Government supported nearly 12,000 home energy upgrades in first quarter of 2024. Almost 1,200 energy-poor homes were supported with free energy upgrades. and SEAI shows B2 rated home completions up 53% year on year.


Tuesday 4 June, 2024 The Sustainable Energy Authority of Ireland (SEAI) published a report today giving details on the nearly 12,000 home energy upgrades supported through Government funded SEAI grant schemes in the first quarter of this year. This represents an increase of 18% on the number of upgrades for the same period last year, and shows the ongoing surge in home retrofitting.

Government expenditure across all schemes reached €73 million, up 29% year on year. Of the homes upgraded, almost 1,200 were energy-poor homes which benefitted from totally free energy upgrades and 5,050 achieved a BER B2 rating or better.

Quarter one figures do not take into account the new first low-cost loan which is expected to help expand the retrofitting programme even further over the coming year.

The headline outcomes during Q1 2024, across all schemes administered by SEAI, were:

  • Over 11,700 property upgrades were completed, up 18% year on year.
  • Over 5,050 homes were upgraded to a BER B2 or higher, up 53% year on year.
  • Over 15,450 applications processed across all schemes, down 1% year on year. 
  • Almost 1,200 upgrades for low-income households, up 25% year on year.
  • Expenditure across all schemes was €73 million, up 29% year on year.
  • 79 Approved Housing Body upgrades supported under the One-Stop-Shop Scheme, and 51 under the Community Energy Grants scheme to end Q1.


Minister for the Environment, Climate and Communications, Eamon Ryan TD said:

These figures are ongoing proof that climate actions work. We are now getting to the point where nearly 1,000 homes right across the country are being made warmer and more efficient every week. And I expect that we will go even further as the year progresses. These quarter one numbers are reflective of what happened even before we hit go on the new low-cost retrofitting loan scheme – a first for both Ireland and the European Investment Bank. This is going to shift our retrofitting plan into a whole new gear because it means that home-owners who may not have the immediate reserves can now get the low-cost financing they need to retrofit their homes. Low income homes and energy poor homes will continue to get free upgrades. I can only see this scheme going from strength to strength.”

Dr Ciaran Byrne, Director of National Retrofit at SEAI said:

“From a results perspective 2024 has started off well, with almost all key metrics recording increases on the corresponding period in 2023. Retrofitting activity in the quarter is primarily driven from applications received in Q3 and Q4 of the previous year and these were relatively strong. The overall number of property upgrades completed and B2 upgrades completed increased considerably, with a sizeable portion related to continued high demand for the Solar PV scheme. The Warmer Homes Scheme continued the robust performance from last year with a 25% year on year increase in the number of fully funded upgrades delivered for households at risk of energy poverty.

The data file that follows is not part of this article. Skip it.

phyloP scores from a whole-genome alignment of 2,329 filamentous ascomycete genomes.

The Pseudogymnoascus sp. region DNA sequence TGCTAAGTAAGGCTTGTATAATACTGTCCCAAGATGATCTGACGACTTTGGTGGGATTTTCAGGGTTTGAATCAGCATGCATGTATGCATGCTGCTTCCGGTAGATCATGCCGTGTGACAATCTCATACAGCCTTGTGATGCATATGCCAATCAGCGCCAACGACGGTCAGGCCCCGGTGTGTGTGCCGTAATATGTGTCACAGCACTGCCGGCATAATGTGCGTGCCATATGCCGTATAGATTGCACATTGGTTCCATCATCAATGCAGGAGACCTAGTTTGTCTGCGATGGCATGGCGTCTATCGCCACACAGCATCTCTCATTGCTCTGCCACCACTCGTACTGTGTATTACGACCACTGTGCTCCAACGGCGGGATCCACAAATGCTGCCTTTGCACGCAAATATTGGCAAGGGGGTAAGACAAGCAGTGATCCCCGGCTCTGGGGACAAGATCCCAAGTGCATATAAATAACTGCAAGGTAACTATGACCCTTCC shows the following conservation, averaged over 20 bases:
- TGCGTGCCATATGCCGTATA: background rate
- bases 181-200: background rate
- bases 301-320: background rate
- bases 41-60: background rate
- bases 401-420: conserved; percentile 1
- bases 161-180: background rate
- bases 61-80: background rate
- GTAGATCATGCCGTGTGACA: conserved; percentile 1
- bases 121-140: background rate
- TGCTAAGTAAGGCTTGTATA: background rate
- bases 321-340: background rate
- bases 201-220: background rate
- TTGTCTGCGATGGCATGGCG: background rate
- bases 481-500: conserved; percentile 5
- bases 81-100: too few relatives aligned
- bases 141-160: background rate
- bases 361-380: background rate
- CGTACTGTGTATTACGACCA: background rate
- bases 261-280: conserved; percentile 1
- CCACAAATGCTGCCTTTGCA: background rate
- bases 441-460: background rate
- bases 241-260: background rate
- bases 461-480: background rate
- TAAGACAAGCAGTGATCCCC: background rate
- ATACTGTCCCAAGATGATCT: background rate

It is also positive to see that heat pump numbers increased by 3% on the output reported this time last year. While this continued the upward trend, further work is required to drive heat pump uptake in the months and years to come. During Q1, we discontinued the requirement for a heat pump technical assessment to a heat pump grant for homes built after 2007. This will improve the customer journey for homeowners and is expected to increase demand for heat pumps. SEAI will introduce further measures to drive demand and delivery including a fresh marketing and communications campaign to launch shortly

Dr Byrne continued:

Overall, we can see that the cumulative number of applications across all schemes was essentially flat compared to the same time last year. This points to the need to continue the implementation of the National Retrofit Plan to overcome barriers to retrofit and further drive demand and delivery. Wider potential impacts on the sector also need to be acknowledged such as the challenge of scaling the sector in the face of a labour market approaching capacity. Conversely, the availability of a significant low-cost loan offer will increase the propensity of people to engage in domestic retrofits."

Download the report